Summary: The final sermon; this one about how coveting moves us away from a healthy relationship with God.
Ten Commandments: Coveting
July 5, 2009
How many of you remember when Hula-Hoops first came upon the scene?
The year was 1958 and they were the first really big fad to sweep through the U.S. Kids wanted one, but anyone who had a fun streak gave them a try. Between January and October of 1958, over 100 million Hula-Hoops were sold. Then sales plummeted. But Wham-O was ready, because they then introduced a flying disc called a frisbee.
Why did so many people want Hula-Hoops? Simply put, everyone else had one, it was the thing to have and do. The fact is, we want what everyone else wants.
Think about what has come out in the decades since the Hula-Hoop.
In the 60’s we needed lava lamps, mood rings, and bell bottom pants.
In the 70’s we had to have CB radios, play-doh and 8 tracks.
In the 80’s we couldn’t go without an Atari computer games, rubik’s cubes, Chia Pets and if you had a little girl in the mid - 80’s, you would wait in line to get a Cabbage Patch Doll.
In the 90’s we couldn’t wait to get Tickle Me Elmo, or Barney and friends, Beanie Babies, and if you were a real Christian we had to ask ourselves ‘what would Jesus do?’
In this decade, we’ve got to have our I-pods, Bratz dolls, low carb diets, Energy drinks and a different colored wrist bands to show we believe in or support something.
Why do so many of these fads catch on? Because we have to have what we think everybody else has. And all this stuff I just showed you was produced for the sake of making money and none was ever made because we needed it.
For the past 9 weeks, we’ve been looking at the 10 commandments and their relevancy for us in our lives. Today, we’re going to look at the last of the 10 commandments. In it’s entirety, the 10th commandment states,
You shall not covet your neighbor’s house. You shall not covet your neighbor’s wife, or his manservant or maidservant, his ox or donkey, or anything that belongs to your neighbor.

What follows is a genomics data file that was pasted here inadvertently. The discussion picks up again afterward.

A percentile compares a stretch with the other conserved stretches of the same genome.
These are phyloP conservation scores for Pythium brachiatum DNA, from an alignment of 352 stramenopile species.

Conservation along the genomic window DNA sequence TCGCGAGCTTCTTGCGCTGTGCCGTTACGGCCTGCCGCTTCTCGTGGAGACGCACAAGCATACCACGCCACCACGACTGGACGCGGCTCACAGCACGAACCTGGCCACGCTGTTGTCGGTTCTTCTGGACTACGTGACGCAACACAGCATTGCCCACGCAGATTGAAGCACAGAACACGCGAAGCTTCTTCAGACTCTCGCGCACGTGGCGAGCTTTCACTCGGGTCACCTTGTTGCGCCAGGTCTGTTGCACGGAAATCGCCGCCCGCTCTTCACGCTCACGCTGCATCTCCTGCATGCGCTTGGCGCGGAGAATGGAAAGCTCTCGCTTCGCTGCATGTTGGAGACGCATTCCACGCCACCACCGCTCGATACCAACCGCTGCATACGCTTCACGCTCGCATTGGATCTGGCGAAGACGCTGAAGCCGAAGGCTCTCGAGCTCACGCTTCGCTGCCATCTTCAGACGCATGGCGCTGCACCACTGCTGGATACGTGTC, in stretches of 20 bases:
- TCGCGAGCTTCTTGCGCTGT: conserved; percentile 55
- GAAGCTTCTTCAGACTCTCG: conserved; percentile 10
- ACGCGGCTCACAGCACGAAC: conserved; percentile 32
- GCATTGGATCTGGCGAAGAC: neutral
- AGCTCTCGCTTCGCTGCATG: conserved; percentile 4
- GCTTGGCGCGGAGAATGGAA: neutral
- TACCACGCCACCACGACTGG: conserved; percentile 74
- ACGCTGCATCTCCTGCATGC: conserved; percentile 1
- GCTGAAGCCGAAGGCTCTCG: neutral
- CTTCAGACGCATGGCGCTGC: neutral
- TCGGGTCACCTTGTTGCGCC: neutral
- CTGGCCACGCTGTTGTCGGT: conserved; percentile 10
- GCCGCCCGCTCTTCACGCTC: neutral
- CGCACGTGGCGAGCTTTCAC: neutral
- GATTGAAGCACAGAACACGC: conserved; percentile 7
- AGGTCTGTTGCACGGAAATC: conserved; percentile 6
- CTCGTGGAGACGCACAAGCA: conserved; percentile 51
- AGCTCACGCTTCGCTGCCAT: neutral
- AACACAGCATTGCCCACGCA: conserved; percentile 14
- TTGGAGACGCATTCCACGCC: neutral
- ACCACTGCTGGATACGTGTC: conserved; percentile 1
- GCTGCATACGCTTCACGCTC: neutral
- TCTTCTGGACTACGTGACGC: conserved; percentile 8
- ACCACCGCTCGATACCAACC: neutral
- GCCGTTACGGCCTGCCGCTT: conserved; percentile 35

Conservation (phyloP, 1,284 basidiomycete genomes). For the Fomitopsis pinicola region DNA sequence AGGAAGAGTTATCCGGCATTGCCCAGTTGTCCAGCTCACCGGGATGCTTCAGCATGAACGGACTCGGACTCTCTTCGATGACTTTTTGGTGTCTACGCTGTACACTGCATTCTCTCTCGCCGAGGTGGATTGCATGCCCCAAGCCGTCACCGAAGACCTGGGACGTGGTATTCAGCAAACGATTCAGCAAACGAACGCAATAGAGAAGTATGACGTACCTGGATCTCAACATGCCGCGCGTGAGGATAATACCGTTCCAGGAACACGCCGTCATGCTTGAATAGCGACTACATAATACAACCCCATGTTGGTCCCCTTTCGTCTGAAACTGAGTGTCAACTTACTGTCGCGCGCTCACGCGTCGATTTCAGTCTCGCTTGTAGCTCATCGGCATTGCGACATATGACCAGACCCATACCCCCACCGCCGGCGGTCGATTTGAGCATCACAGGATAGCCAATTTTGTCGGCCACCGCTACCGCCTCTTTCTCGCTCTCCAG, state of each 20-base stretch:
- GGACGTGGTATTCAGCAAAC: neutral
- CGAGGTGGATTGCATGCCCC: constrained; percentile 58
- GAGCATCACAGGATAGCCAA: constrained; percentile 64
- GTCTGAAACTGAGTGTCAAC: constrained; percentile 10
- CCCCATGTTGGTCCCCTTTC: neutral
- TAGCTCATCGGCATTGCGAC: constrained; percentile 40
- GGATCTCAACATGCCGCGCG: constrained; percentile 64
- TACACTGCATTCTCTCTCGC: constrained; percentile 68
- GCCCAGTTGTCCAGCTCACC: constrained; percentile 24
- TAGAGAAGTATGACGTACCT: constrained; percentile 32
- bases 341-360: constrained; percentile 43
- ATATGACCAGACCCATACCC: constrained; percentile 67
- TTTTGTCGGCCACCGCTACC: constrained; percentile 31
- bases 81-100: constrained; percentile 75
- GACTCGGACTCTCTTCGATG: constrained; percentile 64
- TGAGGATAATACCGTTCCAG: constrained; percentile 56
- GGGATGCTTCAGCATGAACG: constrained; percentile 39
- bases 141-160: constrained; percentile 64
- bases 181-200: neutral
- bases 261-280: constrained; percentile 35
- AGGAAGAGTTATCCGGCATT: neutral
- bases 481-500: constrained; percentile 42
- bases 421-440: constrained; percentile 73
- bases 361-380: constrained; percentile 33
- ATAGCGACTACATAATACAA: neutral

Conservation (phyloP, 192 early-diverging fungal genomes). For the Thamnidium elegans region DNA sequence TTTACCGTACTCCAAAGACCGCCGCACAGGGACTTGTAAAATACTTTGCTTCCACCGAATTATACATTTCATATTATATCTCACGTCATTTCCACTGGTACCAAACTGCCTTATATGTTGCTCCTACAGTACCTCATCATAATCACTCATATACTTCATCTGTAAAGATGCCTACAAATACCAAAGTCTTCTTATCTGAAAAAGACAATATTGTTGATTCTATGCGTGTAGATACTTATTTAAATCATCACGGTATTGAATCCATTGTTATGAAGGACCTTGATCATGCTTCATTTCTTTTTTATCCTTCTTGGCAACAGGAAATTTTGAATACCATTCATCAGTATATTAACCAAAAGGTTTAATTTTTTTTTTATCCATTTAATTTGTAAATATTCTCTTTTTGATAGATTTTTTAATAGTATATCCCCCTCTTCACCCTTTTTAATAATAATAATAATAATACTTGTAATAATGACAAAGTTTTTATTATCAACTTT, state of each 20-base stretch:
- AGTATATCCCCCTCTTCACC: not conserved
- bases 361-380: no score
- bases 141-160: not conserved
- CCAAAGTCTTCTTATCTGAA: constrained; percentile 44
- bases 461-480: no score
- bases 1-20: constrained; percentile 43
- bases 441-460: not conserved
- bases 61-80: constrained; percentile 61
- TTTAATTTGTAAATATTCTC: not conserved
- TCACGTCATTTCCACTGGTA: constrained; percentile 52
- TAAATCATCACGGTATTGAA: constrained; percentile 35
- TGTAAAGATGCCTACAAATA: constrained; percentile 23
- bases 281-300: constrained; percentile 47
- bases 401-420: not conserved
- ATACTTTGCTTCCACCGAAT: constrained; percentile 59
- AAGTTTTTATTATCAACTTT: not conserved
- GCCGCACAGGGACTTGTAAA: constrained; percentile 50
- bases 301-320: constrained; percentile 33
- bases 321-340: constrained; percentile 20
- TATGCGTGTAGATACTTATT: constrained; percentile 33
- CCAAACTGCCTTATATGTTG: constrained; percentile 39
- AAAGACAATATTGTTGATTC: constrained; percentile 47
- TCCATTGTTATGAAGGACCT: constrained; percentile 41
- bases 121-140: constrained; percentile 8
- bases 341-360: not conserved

Okay, this seems pretty simple. I don’t want my neighbor’s home, his wife, their servants or their animals, so I’m safe. But I love the way God words His Word. God adds that last line, “or anything else that belongs to your neighbor.” And that is what gets us.
So, what does it mean to covet? Coveting is not simply wanting what someone else has. It goes deeper and further - -
Coveting is an inordinate desire to possess what belongs to another person. It is to feel a blameworthy desire for another’s possessions. It is to wrongfully desire, without regard the rights of others.”
You see, when we covet we do not just want something; we want it at the expense of another. Coveting is sinful because it focuses on our greed, as we want what is not ours. We forget that all we have is a gift from God and when we covet another person’s possessions, we are wanting the blessings God has given to another person. A second aspect of coveting is that it deals with trying to secure something which is not yours. It also involves begrudging anther person for what they have.
In essence, when we covet we are justifying our actions. We are justifying that it is acceptable to feel no blame for lusting, craving, yearning and desiring what we do not have. This shows we really don’t care about the owner, we simply want what we want and we will do anything to get it. We will even go into debt to satisfy our wants. We aren’t concerned with our needs, it’s our desires and wants that lead us to covet. It’s an all consuming desire to have what we don’t or can’t have.
When we think of coveting, we can go all the way back to the days of Adam and Eve. The Hebrew word used for Eve’s desire for that piece of fruit offered to her by the serpent is the same word used in this passage. In other words, Eve coveted that fruit.
So, what’s the problem with coveting? Why isn’t it good for us?
When we covet it shows our heart is not focused where it should be focused. It means we’re moving in the wrong direction. When we covet something, we plot and plan ways to get what is not ours. We may not take our neighbor’s goods, instead we push ourselves to work more hours so we can get that new toy, or we make up our own rules so we can get what we want, or we hurt others so we can obtain our prized possession.